FOIA Advisor

FOIA News (2017)

FOIA News: Requests to EPA & Interior draw WAPO's attention

FOIA News (2017)Allan BlutsteinComment

Trump environmental officials are keeping tight rein over stampede of FOIA requests

By Dino Grandoni & Juliet Eilperin, Wash. Post, Dec. 15, 2017

The Trump administration’s top environmental policymakers are engaged in a new war with their adversaries — over how much information to release to the media and outside groups, who are often perceived as enemies, as part of a heavy stream of Freedom of Information Act (FOIA) requests.

The Environmental Protection Agency and Interior Department are at ground zero in this growing feud. At both departments and elsewhere in the administration, news outlets and nonprofit organizations have uncovered meeting schedules and travel manifests through FOIA requests that illustrate the ties top officials have forged with players in industries they are tasked with regulating. FOIA requests have also shed light on EPA Administrator Scott Pruitt and Interior Secretary Ryan Zinke’s taxpayer-funded travel habits.

Read more here.

FOIA News: Reduction of Utah's national parks draws FOIA suit

FOIA News (2017)Allan BlutsteinComment

Enviro Group's FOIA Suit Wants Trump Admin's Monuments Docs

By Bryan Koenig, Law360, Dec. 14, 2017

The Conservation Lands Foundation Inc. expanded the fight over President Donald Trump's decision to shrink national monuments in Utah with a Freedom of Information Act lawsuit in D.C. federal court Wednesday, seeking documents to shed light on the move beyond the “sweeping generalizations” already made.

The nonprofit, already one of the legal challengers contesting Trump’s authority to slash huge tracts of land safeguarded by his predecessor, said that it’s received little to no response beyond initial messages acknowledging receipt of the Freedom of Information Act requests submitted over the summer to the U.S. Department of the Interior and other agencies.

Read more here (subscription required)

Copy of complaint here.

 

FOIA News: Suit seeks access to sexual assault records from Pentagon & DHS

FOIA News (2017)Allan BlutsteinComment

Nonprofit group sues DOD over requests for sexual assault data

Dianna Cahn, Stars and Stripes, Dec. 13, 2017

Advocates for service members and veterans filed a lawsuit against the U.S. government Wednesday to release data that they say is critical to protecting people who serve from sexual assault and the retaliation that can follow when victims report the abuse.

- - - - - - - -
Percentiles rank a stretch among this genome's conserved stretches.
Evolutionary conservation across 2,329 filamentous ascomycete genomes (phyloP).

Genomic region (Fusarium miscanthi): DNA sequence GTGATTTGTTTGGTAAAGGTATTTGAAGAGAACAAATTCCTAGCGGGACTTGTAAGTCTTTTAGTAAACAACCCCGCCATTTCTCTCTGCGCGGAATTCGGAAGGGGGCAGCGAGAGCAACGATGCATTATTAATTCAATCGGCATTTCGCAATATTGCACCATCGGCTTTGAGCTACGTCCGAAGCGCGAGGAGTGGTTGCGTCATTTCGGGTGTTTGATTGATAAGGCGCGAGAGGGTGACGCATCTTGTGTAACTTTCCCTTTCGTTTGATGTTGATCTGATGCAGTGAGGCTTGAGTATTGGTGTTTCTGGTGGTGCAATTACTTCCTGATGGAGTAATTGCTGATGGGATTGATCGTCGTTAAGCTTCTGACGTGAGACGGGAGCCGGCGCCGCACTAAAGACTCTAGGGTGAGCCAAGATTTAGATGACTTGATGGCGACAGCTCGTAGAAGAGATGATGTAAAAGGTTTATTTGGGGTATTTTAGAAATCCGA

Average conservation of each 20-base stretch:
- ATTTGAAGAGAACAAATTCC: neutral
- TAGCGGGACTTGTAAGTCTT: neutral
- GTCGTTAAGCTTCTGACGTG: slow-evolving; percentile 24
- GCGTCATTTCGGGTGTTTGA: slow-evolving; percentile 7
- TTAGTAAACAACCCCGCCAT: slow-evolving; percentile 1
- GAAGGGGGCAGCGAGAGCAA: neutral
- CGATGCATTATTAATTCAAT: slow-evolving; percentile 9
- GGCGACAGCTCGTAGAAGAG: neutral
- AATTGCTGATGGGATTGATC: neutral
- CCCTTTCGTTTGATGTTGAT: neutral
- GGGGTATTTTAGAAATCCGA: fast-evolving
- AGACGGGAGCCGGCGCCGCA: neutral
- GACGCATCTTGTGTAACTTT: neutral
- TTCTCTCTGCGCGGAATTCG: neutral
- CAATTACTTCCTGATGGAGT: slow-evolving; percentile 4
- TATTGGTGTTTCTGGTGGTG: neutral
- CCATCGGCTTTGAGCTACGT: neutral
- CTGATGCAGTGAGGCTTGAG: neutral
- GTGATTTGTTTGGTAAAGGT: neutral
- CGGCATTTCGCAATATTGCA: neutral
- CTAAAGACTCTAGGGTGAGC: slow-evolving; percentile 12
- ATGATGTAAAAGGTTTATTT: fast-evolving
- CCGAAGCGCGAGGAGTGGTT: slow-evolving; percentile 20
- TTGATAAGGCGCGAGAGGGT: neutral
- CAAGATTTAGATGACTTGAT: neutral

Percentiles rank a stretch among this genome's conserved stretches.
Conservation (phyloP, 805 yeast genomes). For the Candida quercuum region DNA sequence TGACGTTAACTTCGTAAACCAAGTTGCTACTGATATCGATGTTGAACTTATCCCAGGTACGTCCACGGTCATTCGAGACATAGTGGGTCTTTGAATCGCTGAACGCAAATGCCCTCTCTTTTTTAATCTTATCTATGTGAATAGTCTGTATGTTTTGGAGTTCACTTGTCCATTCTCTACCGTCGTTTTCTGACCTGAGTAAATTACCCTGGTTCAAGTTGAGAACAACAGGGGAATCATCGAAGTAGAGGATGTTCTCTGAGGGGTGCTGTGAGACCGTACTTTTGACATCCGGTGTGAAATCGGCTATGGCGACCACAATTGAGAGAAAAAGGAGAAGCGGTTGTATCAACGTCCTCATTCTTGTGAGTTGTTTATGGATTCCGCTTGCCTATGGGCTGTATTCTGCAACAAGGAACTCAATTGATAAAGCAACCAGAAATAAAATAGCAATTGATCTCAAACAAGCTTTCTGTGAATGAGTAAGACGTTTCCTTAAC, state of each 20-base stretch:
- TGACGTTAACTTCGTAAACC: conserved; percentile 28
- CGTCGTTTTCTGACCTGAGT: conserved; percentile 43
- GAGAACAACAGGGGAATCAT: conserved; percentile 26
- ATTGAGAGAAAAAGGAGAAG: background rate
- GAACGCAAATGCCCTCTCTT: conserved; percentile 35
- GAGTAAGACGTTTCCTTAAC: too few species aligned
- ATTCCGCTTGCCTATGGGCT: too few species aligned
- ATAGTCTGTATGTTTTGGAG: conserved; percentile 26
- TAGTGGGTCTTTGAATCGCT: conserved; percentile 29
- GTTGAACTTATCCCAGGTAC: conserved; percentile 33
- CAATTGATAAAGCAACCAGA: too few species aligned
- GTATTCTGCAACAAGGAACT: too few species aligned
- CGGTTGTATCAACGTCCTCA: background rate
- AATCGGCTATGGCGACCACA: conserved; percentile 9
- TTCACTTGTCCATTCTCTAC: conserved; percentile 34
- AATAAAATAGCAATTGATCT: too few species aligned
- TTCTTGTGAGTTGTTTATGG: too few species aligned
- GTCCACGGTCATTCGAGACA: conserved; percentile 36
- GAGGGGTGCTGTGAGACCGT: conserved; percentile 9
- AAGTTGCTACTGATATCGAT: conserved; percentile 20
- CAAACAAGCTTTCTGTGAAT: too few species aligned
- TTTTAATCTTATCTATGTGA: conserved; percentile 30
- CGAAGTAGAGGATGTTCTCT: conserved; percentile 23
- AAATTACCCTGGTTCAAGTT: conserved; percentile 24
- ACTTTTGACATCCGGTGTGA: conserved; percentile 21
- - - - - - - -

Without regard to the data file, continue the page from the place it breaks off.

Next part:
Charging that the military is obfuscating and illegally denying its requests for information, the nonprofit Protect Our Defenders joined forces with the Connecticut Veterans Legal Center in asking a U.S. district judge to compel all four branches to release the data under the Freedom of Information Act, or FOIA, that is meant to ensure public information is accessible to anyone who asks for it.

Read more here.

 

 

FOIA News: DOJ withholds recommendation about Mueller ethics waiver

FOIA News (2017)Allan BlutsteinComment

Justice Department won't disclose details on Mueller ethics waiver

By Josh Gerstein, Politico, Dec. 12, 2017

The Justice Department is refusing to reveal details of the process that led up to former FBI Director Robert Mueller being granted an ethics waiver to serve as special counsel investigating the Trump campaign's alleged collusion with Russia during the 2016 presidential election.

In response to a POLITICO Freedom of Information Act request, the agency released a one-sentence memo Friday confirming that Mueller was granted a conflict-of-interest waiver in order to assume the politically-sensitive post.

Read more here.

FOIA News: DHS Settles FOIA Suit Over Irish Olympic Coach

FOIA News (2017)Kevin SchmidtComment

DHS Settles FOIA Suit Over Irish Olympic Coach

By Darcy Reddan, Law360 , Dec. 11, 2017

A California federal court on Monday approved a deal between the U.S. Department of Homeland Security and an investigative journalist suing under the Freedom of Information Act to obtain the details of what allowed a former Irish Olympic swim team coach accused of sexual assault to immigrate to the United States.